SPP216 The Tool That Will Change How Much You Write

Self Publishing Podcast

The Sterling and Stone guys have been hard at work creating the next-gen writing experience, not just for solo authors, but especially for collaborators. The new StoryShop platform goes so far beyond what was originally planned, and you can look forward to incredibly elegant solutions to all your writing needs, from planning to packaging.

  • The guys bitch about Blab and leave the platform without telling their podcast network manager. (Seriously, I’m finding out right now as I edit this.)
  • Something cool: Johnny loves the books by Phillip Paulman; Dave talks about Twitter’s huge freakin’ problem with passwords; Sean likes Happy Valley that has a very ugly hook.
  • Seth give an update on the StoryShop problems, and there’s light at the end of the tunnel.
  • The guys discuss what caused the initial beta problems, and what they would have done differently next time.
  • Sean talks about what ‘beta’ actually means in software development, and how a miscommunication caused people to think that StoryShop was a complete product.
  • Seth talks about the deep level of detail for the software, including support for color blindness.
  • The guys make a *big reveal* of an INCREDIBLE function of StoryShop that no one has heard about yet.
  • Sean and Johnny discuss the ways that the new StoryShop will improve upon the parts of Scrivener that don’t work for collaboration and more.
  • Seth explains how syncing isn’t an issue with the StoryShop platform.
  • The guys discuss how the web app will become a native app, from Web to PC to OSX to Android.
  • Johnny lists out some of the things that make the StoryShop platform next gen.
  • Sean has a ‘drop the mic’ moment when he gives his heartfelt mission in creating StoryShop.
  • Dave has a classic moment where he lays out the worst case scenario where Sterling and Stone goes broke because of mean people on the Internet.


  1. Stephen Langford says:

    Hi guys, thanks for your work. Avid listener. Regarding Scrivener, I agree multi-user sharing might be clunky and dangerous for overwriting previous edits, but wondering if you have the Dropbox APP on your computers (vs using the online portal only) so that all changes are constantly synced on all users’ computers? It does this by having a set of sync folders on your hard drive(s) which, as long as you’re connected to internet, it’ll keep those folders synced to latest Scrivener edits constantly. I use this on two computers (but only one user, me). You might already have all that in place and still have problems – just a heads up.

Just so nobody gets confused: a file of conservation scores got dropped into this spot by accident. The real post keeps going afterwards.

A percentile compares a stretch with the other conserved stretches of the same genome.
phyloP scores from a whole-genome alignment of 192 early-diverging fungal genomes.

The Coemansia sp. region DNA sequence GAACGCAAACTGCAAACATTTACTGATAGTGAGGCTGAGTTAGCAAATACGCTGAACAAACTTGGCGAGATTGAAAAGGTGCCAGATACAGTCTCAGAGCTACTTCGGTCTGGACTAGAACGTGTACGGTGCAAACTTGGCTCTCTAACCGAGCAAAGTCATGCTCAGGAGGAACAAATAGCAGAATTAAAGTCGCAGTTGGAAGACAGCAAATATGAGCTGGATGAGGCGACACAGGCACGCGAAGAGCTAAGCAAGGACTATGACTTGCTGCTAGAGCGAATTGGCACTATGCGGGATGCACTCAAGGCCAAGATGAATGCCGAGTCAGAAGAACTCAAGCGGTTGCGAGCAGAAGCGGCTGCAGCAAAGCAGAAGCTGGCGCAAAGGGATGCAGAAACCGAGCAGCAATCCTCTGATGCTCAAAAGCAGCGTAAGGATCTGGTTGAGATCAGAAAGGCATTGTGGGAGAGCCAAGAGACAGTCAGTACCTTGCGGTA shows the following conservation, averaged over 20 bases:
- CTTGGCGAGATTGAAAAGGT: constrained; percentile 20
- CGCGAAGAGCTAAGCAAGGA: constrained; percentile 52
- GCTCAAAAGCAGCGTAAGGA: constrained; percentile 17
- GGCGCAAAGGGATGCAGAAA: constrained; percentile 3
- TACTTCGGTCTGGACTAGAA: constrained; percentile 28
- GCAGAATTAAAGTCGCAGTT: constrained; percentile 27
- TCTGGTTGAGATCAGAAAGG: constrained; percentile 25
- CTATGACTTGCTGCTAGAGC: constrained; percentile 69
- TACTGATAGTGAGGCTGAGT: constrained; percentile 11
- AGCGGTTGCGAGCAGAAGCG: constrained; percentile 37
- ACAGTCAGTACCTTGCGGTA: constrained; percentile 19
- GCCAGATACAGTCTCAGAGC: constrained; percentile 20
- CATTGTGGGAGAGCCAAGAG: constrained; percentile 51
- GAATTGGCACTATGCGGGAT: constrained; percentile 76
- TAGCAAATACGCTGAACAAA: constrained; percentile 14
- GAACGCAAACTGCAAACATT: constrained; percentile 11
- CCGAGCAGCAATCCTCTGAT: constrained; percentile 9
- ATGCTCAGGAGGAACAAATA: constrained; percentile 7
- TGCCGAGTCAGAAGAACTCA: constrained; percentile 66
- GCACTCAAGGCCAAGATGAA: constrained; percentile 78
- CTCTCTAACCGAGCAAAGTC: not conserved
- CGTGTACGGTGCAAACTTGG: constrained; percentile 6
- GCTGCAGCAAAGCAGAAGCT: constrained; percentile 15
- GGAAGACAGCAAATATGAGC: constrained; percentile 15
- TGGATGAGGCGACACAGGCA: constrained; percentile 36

Thanks again, Langford

  2. Hey guys, wanted to chime in on your password conundrum that was knocked about in the preamble/convo phase of this podcast.

    Having a different password for every site is not hard, and you don’t have to trust a third party company.

    This is my method, though what follows, it goes without saying, are not my ACTUAL passwords by hypothetical passwords.

    Okay, so, the formula is XXXYYYZZZ##
    For the XXX, call it X1, X2, X3, I use the same three letter combo for everything. call it abc. for Z1Z2Z3, I use a random assortment of numbers and letters. the reason these are different is my Zs were chosen randomly and my Xs are a three letter combo that has some meaning. Yours can be whatever. Let’s say my Z1Z2Z3 are h94 (random).

    Now, the Y1Y2Y3 is where it gets clever. Whatever the website is you’re generating the password for, pick whatever three leters signify it and use them there.

    American Airlines? AAL
    Sterling and Stone? SAS
    Reddit? RED

    etc etc

    then, the last two charachters are a number and a symbol. I always use the same symbol at the end, for instance, ‘&’, and the first of the two numbers are sequential. When some website forces me to change my password that sequential number goes up. It starts at 1 and then if I have to change it I use 2, etc. etc.

    All that to say, you can quickly generate new passwords, totally forget them, and then arrive at a website and use them.

    Example: I need a new password for spotify: abcSPOh941&
    Looks complicated right? Nope. XXXYYYZZZ##

    Twitter got hacked? It was abcTWTh941&, now it’s abcTWTh942&

    Where using a system really comes into play well is, when arriving at a rarely used website that I KNOW I signed up for an account with, I can basicaly say “Well I know it’s a variant of my normal password, so what was the YYY?”

    None of your passwords match. All of your passwords are easy to remember. You don’t have them stored anywhere off-site.

    BONUS: paranoid and want to store you passwords anyways? You can put them all in a spreadsheet and leave off X3 and Z3, so anyone who stumbles upon the gold-mine of your passwords will think they have all of them but none will work.

    I know this is a little complex, but this is one of those modern problems that, if you spend ten minutes on a system one time, your whole digital existence spreads like butter on warm toast since you’re not constantly trying to remember old passwords or worried that your exposed by some other company you’ve signed up with getting hacked.

    I’m a chemical engineer and writer. Check out my novel, The Shooter Act, about autonomous car crashes, political corruption, and an American plagued by mass shootings: https://www.amazon.com/Shooter-Act-Turner-J-Tomlinson/dp/099757240X/ref=sr_1_1?ie=UTF8&qid=1467422937&sr=8-1&keywords=the+shooter+act

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